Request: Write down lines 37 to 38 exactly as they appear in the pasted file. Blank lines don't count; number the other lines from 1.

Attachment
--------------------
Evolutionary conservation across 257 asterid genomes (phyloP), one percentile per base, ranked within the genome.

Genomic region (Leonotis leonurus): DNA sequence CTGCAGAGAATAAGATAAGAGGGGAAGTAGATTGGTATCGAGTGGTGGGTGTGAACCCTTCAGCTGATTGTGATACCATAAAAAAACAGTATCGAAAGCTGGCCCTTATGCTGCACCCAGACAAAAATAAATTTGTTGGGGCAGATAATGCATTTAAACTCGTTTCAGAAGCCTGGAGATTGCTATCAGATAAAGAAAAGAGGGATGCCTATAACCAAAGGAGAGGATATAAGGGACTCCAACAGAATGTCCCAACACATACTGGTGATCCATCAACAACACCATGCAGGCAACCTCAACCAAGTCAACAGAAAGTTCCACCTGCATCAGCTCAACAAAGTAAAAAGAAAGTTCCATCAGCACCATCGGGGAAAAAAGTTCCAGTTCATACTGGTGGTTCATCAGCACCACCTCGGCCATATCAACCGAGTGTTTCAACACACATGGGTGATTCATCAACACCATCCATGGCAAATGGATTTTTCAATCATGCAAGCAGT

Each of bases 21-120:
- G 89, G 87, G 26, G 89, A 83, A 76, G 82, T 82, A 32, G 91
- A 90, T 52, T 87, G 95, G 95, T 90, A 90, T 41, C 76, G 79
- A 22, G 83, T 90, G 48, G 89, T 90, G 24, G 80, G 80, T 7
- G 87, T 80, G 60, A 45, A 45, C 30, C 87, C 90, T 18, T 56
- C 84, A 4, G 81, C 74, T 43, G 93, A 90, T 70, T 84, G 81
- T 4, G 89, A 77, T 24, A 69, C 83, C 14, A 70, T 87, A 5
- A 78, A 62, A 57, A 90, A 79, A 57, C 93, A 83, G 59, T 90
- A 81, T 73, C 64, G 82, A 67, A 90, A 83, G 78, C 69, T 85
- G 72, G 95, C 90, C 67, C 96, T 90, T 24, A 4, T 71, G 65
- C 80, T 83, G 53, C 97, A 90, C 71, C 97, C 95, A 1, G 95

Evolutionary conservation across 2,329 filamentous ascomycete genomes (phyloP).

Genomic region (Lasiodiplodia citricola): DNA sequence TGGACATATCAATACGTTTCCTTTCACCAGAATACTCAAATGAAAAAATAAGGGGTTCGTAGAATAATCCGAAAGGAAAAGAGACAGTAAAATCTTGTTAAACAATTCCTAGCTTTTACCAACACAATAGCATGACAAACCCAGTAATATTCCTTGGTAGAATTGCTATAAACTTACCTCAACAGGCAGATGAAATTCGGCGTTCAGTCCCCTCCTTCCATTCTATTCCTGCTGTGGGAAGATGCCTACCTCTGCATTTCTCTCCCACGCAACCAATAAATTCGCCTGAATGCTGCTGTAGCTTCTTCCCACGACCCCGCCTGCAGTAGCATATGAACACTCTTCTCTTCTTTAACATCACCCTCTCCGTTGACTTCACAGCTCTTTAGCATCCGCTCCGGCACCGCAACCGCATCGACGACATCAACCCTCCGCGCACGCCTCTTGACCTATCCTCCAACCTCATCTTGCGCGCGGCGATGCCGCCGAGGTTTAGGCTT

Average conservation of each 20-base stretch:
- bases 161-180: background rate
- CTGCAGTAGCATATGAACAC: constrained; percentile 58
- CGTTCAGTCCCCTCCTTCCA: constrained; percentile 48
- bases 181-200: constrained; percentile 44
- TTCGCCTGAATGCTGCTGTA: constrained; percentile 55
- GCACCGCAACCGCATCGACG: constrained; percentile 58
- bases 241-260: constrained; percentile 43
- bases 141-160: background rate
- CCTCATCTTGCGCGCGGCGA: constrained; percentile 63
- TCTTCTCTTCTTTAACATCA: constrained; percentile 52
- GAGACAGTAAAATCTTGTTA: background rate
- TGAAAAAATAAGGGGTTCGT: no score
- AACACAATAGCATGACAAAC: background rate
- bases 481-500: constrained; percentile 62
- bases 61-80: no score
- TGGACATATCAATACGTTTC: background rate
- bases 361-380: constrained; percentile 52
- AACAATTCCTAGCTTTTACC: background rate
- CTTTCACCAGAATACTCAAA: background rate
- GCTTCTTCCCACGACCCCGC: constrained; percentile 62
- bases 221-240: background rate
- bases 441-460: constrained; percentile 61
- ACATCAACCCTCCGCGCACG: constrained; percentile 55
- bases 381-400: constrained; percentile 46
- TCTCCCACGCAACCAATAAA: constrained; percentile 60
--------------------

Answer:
- bases 221-240: background rate
- bases 441-460: constrained; percentile 61